As I noted in a couple of earlier posts, Air Force has had a problem throughout the season with finding good shots as the shot clock is about to expire.
It happened a bunch at New Mexico. In the first half there was a pair of shot-clock violations and a pair of forced, rushed shots as the clock was about to expire. Two other times Avery Merriex traveled with less than five seconds on the clock.
That’s bad. But on the flip side, Air Force did a really good job of slowing down the tempo against the Lobos by taking possessions deep into the shot clock. And that’s one of the reasons the game was so close.
So I asked coach Jeff Reynolds today how his team can bleed the shot clock but still be able to get a good shot before it expires. Here was his response:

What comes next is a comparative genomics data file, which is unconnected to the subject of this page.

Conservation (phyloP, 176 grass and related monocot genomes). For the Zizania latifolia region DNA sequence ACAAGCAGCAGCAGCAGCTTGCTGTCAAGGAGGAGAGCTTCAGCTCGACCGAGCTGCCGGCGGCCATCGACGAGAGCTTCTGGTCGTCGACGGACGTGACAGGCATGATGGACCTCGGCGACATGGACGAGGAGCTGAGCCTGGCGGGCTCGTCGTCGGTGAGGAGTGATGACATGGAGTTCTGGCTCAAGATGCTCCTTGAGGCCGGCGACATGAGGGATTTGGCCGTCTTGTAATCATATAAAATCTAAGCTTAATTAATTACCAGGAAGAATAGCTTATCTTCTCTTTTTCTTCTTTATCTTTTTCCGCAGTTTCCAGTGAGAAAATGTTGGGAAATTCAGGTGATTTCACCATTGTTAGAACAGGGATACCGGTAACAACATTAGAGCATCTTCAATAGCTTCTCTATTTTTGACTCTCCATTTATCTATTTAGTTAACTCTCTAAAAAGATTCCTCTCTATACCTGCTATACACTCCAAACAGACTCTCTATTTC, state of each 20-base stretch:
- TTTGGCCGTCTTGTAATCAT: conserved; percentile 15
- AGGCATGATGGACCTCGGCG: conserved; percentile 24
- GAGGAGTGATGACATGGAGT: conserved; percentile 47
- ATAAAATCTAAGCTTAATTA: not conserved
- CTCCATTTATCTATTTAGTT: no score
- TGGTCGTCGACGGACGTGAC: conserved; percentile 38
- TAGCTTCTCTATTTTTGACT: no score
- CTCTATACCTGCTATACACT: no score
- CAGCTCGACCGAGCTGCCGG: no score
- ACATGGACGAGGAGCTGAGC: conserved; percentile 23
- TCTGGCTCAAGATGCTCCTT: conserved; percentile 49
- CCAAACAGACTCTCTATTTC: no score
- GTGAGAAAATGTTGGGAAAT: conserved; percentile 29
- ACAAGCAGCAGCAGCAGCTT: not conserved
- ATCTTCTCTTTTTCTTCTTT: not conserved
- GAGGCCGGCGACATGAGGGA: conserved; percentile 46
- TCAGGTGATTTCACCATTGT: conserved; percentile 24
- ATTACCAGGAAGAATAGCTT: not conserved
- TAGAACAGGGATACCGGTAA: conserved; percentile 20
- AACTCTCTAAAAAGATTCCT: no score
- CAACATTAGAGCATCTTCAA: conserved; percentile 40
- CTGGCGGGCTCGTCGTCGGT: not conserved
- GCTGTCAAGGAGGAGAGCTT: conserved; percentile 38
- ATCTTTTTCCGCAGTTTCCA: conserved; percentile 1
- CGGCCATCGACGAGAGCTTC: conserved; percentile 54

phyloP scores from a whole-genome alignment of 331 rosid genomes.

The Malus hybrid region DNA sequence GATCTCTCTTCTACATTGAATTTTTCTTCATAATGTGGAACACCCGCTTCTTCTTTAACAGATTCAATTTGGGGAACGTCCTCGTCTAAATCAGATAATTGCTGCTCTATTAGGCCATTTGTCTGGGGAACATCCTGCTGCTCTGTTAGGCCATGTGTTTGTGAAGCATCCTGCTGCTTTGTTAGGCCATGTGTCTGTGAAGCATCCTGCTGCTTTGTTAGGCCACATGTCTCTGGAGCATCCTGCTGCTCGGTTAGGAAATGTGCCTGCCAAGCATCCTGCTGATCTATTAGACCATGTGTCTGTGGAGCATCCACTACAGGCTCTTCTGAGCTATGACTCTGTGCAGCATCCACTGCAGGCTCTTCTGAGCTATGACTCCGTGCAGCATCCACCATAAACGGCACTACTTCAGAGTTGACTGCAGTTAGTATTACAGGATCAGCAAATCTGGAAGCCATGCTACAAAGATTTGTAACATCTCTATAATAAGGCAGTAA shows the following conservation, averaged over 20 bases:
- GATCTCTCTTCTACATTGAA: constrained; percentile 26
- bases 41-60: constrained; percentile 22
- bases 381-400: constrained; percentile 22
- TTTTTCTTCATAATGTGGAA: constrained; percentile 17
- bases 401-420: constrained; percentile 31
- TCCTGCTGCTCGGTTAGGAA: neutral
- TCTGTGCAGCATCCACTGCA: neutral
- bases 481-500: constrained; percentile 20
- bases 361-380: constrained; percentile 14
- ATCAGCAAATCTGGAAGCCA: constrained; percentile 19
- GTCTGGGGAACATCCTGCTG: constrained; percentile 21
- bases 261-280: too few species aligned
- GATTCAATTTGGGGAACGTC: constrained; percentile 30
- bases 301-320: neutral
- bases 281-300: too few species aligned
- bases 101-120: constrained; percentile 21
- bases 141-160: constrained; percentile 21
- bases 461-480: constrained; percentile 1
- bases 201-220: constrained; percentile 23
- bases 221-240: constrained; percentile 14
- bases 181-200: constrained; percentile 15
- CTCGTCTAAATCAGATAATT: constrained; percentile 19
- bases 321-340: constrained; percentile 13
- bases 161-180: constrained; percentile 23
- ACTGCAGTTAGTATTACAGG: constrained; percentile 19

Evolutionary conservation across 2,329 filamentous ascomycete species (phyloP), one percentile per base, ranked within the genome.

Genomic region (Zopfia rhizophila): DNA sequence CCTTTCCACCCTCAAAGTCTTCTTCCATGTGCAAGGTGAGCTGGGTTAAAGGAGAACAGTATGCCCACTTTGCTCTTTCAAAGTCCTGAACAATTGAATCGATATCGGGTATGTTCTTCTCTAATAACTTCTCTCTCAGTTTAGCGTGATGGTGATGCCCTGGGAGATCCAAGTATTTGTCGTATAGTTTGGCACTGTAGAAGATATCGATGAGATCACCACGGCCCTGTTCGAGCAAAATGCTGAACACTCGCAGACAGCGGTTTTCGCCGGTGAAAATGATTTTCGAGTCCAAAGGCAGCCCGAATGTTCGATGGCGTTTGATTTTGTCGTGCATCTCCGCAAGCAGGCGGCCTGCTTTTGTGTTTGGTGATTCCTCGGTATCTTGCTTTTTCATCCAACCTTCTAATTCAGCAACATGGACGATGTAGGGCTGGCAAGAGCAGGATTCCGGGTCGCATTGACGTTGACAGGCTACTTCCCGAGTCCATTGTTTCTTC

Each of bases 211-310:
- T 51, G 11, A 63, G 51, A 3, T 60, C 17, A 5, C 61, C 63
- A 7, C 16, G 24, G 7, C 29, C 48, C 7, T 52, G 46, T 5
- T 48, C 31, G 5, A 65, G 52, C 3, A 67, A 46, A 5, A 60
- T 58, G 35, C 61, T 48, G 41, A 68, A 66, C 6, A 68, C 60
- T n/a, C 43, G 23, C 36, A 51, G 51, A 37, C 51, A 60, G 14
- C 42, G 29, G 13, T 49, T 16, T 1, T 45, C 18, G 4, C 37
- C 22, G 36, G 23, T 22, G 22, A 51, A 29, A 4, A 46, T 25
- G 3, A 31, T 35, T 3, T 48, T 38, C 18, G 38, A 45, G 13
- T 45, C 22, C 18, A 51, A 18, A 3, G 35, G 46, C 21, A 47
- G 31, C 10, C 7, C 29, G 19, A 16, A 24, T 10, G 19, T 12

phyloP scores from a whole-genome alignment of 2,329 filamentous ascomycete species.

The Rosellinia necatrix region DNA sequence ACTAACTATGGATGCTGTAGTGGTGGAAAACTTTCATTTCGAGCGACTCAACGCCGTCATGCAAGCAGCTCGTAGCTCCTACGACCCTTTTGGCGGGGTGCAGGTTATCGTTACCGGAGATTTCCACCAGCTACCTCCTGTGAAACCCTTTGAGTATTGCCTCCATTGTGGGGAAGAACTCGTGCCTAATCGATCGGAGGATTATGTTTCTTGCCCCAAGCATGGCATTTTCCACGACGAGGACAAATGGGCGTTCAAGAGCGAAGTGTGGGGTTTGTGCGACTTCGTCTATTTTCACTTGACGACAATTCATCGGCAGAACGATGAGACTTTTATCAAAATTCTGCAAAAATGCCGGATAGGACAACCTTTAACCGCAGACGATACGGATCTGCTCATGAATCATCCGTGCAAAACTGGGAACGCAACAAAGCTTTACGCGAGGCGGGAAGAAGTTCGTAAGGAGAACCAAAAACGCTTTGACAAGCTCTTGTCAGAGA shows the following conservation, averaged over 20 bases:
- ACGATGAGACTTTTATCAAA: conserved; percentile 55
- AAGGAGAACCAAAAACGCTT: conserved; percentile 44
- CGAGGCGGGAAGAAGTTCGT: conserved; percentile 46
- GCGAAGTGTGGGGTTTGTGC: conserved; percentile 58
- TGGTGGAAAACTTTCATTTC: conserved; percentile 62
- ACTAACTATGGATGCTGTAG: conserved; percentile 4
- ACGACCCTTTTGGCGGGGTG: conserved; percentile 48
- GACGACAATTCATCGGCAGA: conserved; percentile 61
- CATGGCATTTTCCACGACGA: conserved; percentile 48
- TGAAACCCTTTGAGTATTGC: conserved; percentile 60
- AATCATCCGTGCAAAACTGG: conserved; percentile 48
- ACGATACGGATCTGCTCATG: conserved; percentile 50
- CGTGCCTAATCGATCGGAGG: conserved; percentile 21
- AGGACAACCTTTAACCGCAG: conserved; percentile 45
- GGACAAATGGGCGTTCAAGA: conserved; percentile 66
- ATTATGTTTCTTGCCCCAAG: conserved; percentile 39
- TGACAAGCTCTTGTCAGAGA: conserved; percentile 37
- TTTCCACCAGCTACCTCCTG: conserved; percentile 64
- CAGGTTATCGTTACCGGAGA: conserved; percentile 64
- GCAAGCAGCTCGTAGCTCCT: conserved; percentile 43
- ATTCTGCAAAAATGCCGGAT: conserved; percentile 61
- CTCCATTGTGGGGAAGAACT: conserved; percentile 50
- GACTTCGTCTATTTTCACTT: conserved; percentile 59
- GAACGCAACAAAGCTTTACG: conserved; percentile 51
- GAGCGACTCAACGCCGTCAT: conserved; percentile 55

“It’s something that we work on every day, called 12-second offense. It comes down to kids having shot-clock awareness and being able to be in a position to, within the offense, either get some penetration and get a guy open off a pass or maybe get to the rim.
“And as crazy as this sounds, those three shot-clock violations (against New Mexico) were best turnovers we’ve had all year. Because even though we didn’t score, and even though we didn’t make a shot, and even though we didn’t get a shot off, we controlled the tempo. And we told them, ‘We do not today want any live-ball turnovers. We want dead-ball turnovers.’ So now the shot clock goes off, whereas if you shoot an errant shot and you miss it, because it’s highly contested, now they get the rebound and , wham, they’re going. Where now the shot clock does go off, they gotta inbound the ball. And now you get to set your defense. It’s not something that we wanted – not to get a shot off – but we didn’t complain to the kids about, ‘Hey, we’ve got to get a shot.’
“Now, is that something we’ve got to get better at? Yes it is, absolutely.”